Classroom printables, activities & worksheets

Lunar New Year 2023 Teaching Resources

Welcome the 2023 Lunar New Year with your students with a host of classroom-ready worksheets, printables, and activities for kids — created by teachers, for teachers! Whether you're looking to teach your kindergarten students about this important holiday to broaden their cultural horizons, or you're looking to teach your older elementary students about Lunar New Year as you study world history, we have you covered with printable and digital resources that have undergone a rigorous review by the teachers on our team. Not familiar with this winter holiday? Our teacher team has put together a quick guide to get you there!

When Is Lunar New Year 2023?

Much of the world celebrates the new year on January 1, but the Lunar New Year does not match the traditional calendar year. Instead, this holiday celebrated by millions of people around the world kicks off at the beginning of a calendar year based on the cycles of the moon — hence the name "lunar" new year. Because it's based on the moon, the actual date of the Lunar New Year varies from year to year. This year the Lunar New Year will be celebrated on Sunday, January 22, 2023.

What Animal Is the New Year 2023?

This topic is always a hit with young students! Each year is associated with one of the 12 animals of the Chinese zodiac. The Lunar New Year, or Spring Festival, marks the transition from one animal to the next. That means Lunar New Year in 2023 marks the beginning of the Year of the Rabbit. Other animals of the zodiac include:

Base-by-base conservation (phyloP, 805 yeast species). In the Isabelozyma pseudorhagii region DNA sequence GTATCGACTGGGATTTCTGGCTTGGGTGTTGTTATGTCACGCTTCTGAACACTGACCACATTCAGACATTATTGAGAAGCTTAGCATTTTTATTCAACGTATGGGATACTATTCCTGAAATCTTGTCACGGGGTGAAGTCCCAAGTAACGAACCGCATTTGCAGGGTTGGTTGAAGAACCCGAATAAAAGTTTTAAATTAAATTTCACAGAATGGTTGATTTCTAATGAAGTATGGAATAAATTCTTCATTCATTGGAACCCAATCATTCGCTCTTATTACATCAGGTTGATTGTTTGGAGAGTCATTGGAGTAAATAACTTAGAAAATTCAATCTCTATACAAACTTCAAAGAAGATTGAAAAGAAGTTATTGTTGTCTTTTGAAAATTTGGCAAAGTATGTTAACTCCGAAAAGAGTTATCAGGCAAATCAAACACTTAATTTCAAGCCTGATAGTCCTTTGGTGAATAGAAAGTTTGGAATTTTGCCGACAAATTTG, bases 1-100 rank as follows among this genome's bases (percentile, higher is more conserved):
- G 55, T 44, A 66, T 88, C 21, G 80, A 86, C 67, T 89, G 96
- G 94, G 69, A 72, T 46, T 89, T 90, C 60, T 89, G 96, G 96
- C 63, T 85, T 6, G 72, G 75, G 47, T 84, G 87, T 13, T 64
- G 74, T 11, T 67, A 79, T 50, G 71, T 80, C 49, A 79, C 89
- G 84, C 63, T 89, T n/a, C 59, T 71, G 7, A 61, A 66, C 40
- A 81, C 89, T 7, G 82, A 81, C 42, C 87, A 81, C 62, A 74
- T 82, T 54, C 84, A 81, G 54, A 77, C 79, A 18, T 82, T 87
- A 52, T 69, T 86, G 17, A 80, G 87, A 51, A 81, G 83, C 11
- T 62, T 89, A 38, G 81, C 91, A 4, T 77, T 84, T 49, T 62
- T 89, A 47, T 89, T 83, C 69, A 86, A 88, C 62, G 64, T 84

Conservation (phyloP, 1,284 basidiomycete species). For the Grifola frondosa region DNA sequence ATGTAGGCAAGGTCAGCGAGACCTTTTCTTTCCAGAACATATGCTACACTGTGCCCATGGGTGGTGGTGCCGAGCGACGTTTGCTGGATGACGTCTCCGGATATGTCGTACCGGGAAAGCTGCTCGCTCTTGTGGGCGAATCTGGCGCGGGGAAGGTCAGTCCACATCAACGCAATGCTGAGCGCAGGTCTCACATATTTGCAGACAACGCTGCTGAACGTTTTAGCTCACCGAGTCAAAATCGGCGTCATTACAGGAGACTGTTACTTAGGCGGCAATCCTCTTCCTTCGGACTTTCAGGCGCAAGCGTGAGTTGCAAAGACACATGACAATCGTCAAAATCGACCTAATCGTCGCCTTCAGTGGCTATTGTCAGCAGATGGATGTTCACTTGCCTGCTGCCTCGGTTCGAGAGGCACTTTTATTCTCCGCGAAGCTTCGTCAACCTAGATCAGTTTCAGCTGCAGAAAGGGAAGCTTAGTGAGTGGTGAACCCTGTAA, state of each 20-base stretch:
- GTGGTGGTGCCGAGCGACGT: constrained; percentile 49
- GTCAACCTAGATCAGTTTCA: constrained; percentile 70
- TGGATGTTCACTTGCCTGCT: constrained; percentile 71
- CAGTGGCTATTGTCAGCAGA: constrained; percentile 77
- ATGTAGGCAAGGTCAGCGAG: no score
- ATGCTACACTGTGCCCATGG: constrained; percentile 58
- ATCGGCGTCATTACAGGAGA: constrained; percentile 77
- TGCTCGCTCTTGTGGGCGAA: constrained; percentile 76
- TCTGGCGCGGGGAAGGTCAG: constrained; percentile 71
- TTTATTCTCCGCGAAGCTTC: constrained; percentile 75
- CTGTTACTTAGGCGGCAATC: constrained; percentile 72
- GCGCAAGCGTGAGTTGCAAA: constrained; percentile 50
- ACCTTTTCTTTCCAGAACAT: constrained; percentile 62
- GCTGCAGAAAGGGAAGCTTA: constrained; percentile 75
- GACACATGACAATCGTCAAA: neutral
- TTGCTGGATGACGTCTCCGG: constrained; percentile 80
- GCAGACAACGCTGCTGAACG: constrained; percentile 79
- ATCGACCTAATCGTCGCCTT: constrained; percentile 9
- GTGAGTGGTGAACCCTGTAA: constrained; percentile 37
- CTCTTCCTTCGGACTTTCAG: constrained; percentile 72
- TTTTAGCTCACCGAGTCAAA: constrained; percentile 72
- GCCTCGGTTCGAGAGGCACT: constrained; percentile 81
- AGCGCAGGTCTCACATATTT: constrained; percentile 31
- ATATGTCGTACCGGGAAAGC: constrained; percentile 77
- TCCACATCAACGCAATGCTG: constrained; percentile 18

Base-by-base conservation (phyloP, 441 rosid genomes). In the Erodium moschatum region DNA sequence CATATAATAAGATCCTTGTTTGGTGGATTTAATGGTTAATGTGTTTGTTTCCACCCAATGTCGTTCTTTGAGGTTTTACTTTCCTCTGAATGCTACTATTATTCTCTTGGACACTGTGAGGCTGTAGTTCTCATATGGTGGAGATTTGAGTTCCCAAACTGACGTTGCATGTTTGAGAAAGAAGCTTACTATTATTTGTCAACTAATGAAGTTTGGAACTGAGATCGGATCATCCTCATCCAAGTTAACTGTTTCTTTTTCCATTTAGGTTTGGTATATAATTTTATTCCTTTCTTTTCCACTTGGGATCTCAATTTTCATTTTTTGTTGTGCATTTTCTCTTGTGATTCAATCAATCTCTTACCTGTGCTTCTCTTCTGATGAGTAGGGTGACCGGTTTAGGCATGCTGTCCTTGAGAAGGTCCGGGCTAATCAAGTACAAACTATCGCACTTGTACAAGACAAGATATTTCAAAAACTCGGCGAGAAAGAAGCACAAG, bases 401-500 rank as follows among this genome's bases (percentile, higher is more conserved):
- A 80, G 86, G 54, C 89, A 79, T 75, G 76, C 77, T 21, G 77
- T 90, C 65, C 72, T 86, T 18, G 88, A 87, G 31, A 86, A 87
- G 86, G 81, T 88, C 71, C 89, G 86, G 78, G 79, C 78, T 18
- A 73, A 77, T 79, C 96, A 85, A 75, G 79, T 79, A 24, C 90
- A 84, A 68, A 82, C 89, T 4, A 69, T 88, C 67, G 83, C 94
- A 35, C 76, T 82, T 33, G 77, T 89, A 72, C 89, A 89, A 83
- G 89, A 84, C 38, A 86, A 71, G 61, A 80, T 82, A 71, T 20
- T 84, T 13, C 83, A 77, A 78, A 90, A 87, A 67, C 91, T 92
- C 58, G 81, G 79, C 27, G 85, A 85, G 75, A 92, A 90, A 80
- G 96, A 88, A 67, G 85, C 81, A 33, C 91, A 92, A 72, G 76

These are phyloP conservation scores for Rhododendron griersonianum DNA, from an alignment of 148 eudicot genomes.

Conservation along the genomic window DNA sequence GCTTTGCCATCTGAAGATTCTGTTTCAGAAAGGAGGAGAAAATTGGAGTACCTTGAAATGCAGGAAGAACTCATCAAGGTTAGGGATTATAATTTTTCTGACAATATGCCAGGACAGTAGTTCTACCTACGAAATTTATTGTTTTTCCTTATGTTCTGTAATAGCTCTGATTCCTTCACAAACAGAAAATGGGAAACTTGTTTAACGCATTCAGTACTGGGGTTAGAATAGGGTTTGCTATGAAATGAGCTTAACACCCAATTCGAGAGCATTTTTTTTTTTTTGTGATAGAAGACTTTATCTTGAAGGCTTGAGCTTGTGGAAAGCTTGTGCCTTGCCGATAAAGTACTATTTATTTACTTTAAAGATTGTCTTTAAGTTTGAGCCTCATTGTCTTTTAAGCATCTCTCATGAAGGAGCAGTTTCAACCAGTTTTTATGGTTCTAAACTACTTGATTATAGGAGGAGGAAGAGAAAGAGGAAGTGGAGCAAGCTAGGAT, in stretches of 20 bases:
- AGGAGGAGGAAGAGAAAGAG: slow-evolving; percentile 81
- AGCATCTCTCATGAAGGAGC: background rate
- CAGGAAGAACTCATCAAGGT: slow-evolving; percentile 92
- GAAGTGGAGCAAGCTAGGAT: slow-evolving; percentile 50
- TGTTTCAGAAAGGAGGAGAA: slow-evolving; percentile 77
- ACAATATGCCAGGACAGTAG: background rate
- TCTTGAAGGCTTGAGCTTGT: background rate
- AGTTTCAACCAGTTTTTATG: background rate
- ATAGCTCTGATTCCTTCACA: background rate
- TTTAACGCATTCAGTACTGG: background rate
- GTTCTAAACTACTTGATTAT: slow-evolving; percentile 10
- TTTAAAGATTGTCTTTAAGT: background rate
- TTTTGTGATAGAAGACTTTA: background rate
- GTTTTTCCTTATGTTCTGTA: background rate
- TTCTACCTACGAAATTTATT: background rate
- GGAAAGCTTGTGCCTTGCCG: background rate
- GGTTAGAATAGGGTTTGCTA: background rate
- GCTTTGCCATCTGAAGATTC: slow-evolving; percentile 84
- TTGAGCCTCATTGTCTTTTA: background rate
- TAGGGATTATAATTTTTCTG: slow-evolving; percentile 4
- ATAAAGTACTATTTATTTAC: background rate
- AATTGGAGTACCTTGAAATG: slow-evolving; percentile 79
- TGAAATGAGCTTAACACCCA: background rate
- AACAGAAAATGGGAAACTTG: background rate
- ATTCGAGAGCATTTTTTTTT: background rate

• Rat
  • Ox
  • Tiger
  • Dragon
  • Snake
  • Horse
  • Goat
  • Monkey
  • Rooster
  • Dog
  • Pig
Why not have students look up the year they were born to find out what animal is associated with their birth year?

Lunar New Year vs. Chinese New Year

Your students may tell you that they have heard this holiday referred to as Chinese New Year. No, they didn't mishear! Chinese Americans and people from China celebrate this holiday annually with a special festival, which is why it's often called Chinese New Year. However, this isn't a holiday that's singular to China. Many people from around East Asia also mark the start of a new year at this time, including people of Japan, Korea, and Vietnam. Here are some other names for the holiday that you may want to share with your students:
  • Chinese Chunjie
  • Vietnamese Tet
  • Korean Solnal
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